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Public Health Interventions: Smoking
OP56 Differential Effects of Smoking Cessation During Pregnancy on Birth Weight in a Cohort of Disadvantaged Women
  1. CB Hayes1,2,
  2. M Kearney3,
  3. C Collins3,4,
  4. H O’Carroll3,
  5. E Wyse3,
  6. M Geary3,
  7. CC Kelleher5
  1. 1Public Health and Primary Care, Trinity College Dublin, Dublin, Ireland
  2. 2Public Health Department, Health Service Executive, Dublin, Ireland
  3. 3Rotunda Hospital, Dublin, Ireland
  4. 4Irish College of General Practitioners, Dublin, Ireland
  5. 5School of Public Health, Physiotherapy and Population Science, University College Dublin, Dublin, Ireland


Background Smoking during pregnancy is recognized as the most important preventable risk factor. Maternal smoking accounts for 20–30% of low birth weight infants (<2,500g), the most common adverse outcome in pregnancy. The objective of this study was to explore the effects of maternal smoking habits: stopping smoking in the first and second trimesters, continuing to smoke, number of cigarettes smoked and socio-demographic factors on infant birth weight.

Methods The study was a longitudinal cohort study of 1,000 pregnant smokers attending public hospital clinics in a disadvantaged catchment area at first pre-natal visit (V1), and assessed at 28–32 weeks (V2) and at one week after birth (V3) using an interviewer-administered questionnaire. The primary outcome variables were: change in smoking status based on self-reported response and urinary cotinine measurement for those who had quit. ANOVA was carried out to test for differences in mean birth weight. A multiple regression analysis with birth weight as the dependent variable was carried out on demographic and smoking characteristics and derived smoking category variables at V3: sustained quitters, continued smokers, successful quitters at V3 and intermittent quitters.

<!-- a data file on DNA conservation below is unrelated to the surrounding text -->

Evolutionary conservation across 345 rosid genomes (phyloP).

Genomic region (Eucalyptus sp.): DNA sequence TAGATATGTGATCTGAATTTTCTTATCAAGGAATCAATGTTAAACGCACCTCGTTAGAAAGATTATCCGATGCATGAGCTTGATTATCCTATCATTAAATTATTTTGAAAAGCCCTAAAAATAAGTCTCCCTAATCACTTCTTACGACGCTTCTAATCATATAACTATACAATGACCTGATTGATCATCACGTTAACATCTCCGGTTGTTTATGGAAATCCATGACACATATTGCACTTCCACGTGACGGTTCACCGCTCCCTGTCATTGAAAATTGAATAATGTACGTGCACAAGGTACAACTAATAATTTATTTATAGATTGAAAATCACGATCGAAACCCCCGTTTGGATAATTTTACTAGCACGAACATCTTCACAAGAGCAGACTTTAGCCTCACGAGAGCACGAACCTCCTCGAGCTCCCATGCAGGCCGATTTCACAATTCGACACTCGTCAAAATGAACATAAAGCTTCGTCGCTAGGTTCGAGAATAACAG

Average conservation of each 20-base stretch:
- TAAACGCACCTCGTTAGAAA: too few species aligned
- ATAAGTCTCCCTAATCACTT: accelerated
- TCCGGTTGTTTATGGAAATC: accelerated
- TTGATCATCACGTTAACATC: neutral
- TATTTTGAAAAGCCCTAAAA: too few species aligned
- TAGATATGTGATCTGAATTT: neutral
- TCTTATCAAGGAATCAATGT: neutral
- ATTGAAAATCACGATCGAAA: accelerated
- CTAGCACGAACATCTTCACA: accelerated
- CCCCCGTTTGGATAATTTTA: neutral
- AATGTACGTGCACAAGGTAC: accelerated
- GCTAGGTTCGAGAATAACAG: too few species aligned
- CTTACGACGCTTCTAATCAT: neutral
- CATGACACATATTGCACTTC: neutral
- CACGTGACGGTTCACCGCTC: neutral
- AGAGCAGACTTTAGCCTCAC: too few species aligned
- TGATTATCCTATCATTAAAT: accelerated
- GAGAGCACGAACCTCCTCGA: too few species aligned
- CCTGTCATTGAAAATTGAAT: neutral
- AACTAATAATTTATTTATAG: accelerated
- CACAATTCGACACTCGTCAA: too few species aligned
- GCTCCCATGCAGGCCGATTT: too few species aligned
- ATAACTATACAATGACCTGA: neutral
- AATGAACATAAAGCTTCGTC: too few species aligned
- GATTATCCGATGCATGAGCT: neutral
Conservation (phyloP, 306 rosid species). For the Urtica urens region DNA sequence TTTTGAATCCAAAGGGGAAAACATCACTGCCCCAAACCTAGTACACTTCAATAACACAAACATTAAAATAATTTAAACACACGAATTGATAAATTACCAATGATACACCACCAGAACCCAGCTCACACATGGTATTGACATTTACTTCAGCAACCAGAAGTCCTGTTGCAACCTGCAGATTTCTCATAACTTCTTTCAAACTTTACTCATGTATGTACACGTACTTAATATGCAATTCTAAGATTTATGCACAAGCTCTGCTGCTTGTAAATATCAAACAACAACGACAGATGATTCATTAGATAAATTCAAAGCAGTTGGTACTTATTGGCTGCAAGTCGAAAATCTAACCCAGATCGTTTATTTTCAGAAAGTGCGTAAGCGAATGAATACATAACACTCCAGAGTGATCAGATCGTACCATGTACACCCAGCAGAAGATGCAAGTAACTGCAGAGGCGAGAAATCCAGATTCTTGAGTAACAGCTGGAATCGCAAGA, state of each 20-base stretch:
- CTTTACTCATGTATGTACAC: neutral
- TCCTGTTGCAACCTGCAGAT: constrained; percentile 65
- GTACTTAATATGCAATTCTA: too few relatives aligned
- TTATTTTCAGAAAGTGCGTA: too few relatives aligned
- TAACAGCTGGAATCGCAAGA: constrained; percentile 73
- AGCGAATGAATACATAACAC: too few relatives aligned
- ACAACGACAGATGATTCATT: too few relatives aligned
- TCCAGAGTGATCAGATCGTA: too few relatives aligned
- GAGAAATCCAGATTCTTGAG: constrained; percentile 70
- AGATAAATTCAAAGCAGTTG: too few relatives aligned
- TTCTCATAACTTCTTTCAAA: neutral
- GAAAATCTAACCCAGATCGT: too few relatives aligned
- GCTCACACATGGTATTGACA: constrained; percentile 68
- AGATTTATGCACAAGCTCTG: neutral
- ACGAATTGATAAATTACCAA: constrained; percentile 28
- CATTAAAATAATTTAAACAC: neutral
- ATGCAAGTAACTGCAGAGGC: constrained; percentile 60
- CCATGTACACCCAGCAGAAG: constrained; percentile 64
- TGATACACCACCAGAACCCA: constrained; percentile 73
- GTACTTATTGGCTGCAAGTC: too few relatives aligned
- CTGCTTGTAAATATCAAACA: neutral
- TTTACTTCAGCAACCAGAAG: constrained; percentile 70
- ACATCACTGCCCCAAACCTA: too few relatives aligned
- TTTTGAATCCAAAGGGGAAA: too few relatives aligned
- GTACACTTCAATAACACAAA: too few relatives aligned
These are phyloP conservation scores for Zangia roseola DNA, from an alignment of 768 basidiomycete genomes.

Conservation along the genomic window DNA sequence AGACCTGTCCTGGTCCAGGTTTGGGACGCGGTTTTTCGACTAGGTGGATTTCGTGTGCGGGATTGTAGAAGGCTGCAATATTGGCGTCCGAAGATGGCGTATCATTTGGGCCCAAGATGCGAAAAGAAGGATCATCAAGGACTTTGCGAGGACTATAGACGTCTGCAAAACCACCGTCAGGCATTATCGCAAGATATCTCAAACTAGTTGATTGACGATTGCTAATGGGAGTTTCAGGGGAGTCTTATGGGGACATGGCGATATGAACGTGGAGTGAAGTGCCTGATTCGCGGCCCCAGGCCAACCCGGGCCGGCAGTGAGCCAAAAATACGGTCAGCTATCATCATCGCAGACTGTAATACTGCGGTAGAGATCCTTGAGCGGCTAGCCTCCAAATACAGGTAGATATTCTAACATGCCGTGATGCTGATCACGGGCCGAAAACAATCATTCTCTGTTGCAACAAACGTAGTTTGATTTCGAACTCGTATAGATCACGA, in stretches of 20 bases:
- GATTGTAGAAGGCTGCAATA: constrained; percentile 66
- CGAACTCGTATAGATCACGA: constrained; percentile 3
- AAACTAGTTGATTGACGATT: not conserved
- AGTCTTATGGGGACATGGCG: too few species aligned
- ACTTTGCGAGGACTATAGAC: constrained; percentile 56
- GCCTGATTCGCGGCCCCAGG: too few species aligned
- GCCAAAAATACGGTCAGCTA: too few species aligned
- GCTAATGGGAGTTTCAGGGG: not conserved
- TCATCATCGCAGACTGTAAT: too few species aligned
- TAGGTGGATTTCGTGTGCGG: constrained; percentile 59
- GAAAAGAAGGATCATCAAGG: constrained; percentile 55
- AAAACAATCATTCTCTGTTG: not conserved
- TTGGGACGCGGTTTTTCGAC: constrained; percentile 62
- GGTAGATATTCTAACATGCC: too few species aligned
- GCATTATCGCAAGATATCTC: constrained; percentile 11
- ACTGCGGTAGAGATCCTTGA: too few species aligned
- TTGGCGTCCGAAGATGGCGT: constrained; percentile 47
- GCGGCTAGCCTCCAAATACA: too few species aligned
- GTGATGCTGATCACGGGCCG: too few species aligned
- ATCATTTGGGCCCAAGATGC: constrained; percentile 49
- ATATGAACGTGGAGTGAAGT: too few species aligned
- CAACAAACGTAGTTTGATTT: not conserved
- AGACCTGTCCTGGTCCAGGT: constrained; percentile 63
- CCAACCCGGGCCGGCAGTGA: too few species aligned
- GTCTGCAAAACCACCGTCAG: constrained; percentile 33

Results The mean difference in birth weight between continued smokers and sustained quitters was significant, (mean difference = 233g, 95% CI=60 – 406g, p=0.008), as was the difference between continued smokers and intermittent quitters (mean difference = 202g, 95% CI =17 – 386g, p=0.03). Regression on baseline variables showed that only 2.4% of the variance (R2) was explained by smoking characteristics; that is, number of smokers in the home other than self or partner (p=0.008) and number of cigarettes smoked per day (p=0.02). A second regression model showed gestation at delivery to be the best predictor of birth weight (R2=44.2). The number of cigarettes smoked at V2 explained an additional 2.1% (p<0.001) and being a sustained quitter 0.5% (p=0.02).

Conclusion In this study a clear gradient was observed around smoking behaviour and birth weight with continued smokers having infants with lowest birth weights, sustained quitters the highest and intermittent quitters somewhere in between. The study also demonstrated that the negative effects of maternal smoking on birth weight are at least partly reversible. It thus showed a beneficial effect of quitting smoking for at least part of pregnancy and a link between passive smoking and birth weight. These findings are important for the delivery of targeted health promotion messages to smoking women in early pregnancy.

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